As I understand it, investors do not "get" anything when they engage in the derivatives market or in the related futures market in a material sense. They enter into a contract, so they are acquiring a contractual right for a certain price. That's all they are getting, a right. The value of the right will vary over time according to changes in the market for rights of that type and so the contractual right will be bought and sold according to what the investors believe is in their best interest.



Wed Jan 14, 2009 1:44 am
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giselle wrote:
As I understand it, investors do not "get" anything when they engage in the derivatives market or in the related futures market in a material sense.


I thought real estate derivatives were like bonds and paid interest. Others were more speculative, like options.

Tom



Wed Jan 14, 2009 8:44 am
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Grim wrote:
I am interested to what degree the American economic system with all its financial instruments reflects other characteristics of the "Americans" as people and as an empire - if you will excuse the blanket cultural stereotyping.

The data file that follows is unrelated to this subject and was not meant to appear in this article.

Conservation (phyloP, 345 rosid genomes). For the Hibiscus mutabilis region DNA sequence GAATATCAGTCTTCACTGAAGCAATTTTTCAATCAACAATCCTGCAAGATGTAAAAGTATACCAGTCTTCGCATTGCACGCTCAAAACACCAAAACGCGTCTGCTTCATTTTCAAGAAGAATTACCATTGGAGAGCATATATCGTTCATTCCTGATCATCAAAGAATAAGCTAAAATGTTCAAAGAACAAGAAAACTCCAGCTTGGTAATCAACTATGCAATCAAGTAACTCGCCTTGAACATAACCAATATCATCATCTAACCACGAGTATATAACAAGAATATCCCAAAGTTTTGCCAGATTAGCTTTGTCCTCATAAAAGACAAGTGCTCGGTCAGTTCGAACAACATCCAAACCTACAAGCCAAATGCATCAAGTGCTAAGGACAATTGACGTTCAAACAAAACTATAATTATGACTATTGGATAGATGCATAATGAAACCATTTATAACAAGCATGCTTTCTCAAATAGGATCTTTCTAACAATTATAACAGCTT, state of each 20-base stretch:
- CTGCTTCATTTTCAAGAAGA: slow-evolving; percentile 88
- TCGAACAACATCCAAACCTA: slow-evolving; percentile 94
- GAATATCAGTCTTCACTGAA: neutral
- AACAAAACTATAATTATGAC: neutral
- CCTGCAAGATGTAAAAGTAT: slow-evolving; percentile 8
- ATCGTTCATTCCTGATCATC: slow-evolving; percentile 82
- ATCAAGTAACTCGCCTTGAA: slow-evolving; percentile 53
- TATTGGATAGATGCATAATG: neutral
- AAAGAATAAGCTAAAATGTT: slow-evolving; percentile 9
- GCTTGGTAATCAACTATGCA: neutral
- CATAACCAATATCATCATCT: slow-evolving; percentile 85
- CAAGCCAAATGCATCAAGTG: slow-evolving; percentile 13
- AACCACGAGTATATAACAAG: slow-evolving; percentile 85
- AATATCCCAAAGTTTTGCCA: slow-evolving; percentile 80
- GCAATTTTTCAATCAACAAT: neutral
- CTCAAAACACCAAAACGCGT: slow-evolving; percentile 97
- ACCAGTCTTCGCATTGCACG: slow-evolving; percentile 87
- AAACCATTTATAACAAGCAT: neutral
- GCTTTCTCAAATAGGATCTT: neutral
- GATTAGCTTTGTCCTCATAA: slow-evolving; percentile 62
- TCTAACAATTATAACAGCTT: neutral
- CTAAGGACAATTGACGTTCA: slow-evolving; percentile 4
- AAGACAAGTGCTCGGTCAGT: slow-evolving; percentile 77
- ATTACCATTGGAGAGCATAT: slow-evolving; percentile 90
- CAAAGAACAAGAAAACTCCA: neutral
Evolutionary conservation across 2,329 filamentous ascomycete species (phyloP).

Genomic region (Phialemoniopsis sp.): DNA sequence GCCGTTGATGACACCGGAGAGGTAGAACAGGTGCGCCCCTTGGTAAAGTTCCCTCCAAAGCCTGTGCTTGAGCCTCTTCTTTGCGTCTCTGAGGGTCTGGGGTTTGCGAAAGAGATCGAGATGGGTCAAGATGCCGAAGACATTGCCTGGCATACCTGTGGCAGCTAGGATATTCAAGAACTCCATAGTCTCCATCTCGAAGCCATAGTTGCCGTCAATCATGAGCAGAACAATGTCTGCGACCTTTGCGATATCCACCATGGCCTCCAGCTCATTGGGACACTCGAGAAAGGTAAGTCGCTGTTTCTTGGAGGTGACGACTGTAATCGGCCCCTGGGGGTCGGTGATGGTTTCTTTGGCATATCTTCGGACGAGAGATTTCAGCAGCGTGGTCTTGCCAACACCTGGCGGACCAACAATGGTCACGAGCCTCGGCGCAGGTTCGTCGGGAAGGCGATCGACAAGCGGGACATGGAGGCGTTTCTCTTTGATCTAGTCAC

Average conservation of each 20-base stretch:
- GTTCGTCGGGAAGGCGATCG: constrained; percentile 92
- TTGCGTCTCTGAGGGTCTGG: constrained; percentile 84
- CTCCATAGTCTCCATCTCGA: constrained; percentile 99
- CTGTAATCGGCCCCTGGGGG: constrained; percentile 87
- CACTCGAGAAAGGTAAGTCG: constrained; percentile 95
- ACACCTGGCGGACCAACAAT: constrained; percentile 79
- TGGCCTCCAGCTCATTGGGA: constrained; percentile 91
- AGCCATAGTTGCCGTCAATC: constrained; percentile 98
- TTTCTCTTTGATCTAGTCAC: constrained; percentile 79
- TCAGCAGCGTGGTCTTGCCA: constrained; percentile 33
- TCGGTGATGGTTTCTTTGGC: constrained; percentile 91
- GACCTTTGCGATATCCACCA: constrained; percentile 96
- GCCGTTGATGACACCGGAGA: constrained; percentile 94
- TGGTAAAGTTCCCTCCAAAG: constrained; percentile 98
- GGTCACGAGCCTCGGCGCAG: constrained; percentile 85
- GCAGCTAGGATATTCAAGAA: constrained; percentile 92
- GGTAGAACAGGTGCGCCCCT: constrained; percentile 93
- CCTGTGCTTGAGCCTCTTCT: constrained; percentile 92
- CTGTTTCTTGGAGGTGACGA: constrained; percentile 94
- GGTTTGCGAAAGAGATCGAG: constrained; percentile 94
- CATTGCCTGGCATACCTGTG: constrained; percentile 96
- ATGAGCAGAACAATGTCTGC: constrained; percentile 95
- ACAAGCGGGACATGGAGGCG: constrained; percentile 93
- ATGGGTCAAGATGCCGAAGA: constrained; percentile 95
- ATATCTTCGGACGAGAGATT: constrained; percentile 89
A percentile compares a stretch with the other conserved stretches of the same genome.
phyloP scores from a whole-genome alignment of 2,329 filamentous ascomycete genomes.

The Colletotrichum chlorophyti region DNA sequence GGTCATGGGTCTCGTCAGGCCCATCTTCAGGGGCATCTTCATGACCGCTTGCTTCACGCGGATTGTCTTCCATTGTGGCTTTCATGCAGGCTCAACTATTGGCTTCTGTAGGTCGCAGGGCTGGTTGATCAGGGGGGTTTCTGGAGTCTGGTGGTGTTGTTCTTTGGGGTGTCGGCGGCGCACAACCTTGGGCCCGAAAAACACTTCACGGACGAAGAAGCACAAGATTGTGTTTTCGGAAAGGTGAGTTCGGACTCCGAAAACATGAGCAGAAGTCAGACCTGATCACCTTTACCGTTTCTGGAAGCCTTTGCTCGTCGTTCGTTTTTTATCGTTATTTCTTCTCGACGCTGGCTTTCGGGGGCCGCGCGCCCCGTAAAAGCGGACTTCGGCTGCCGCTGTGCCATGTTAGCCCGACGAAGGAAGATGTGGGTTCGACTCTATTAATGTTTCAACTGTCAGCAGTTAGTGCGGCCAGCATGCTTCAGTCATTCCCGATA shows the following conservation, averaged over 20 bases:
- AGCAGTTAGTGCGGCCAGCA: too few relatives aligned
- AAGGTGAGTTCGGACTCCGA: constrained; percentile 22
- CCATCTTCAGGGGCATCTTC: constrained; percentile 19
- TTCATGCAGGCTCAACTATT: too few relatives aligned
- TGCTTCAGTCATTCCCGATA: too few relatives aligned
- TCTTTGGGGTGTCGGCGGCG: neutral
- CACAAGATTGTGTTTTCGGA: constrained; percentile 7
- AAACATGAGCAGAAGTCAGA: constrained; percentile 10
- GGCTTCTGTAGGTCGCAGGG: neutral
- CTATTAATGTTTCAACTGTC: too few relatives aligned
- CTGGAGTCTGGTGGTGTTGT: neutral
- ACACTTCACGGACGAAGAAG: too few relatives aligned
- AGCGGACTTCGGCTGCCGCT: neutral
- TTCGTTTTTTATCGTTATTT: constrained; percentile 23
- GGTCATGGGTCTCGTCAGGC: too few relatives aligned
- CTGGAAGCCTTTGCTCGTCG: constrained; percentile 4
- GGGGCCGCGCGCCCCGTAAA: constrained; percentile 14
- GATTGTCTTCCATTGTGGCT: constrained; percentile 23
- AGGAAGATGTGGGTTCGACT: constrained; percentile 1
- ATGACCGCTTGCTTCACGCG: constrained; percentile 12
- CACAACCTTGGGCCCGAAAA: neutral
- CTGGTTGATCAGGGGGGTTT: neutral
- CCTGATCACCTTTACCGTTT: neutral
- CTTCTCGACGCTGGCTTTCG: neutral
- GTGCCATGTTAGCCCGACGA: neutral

I'm interested in that, too. Phillips does give Great Britian some "credit" for financial innovation, too, though, back in the 80s.

A guy was on public radio the other day talking about the continuities of the current crisis with other episodes of financial crashing in earlier American history (pre-Depression). Maybe there is a strong American character link in all of this.


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Wed Jan 14, 2009 10:29 am
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First off, this book seems like it was well researched, written hastily, and has an agenda.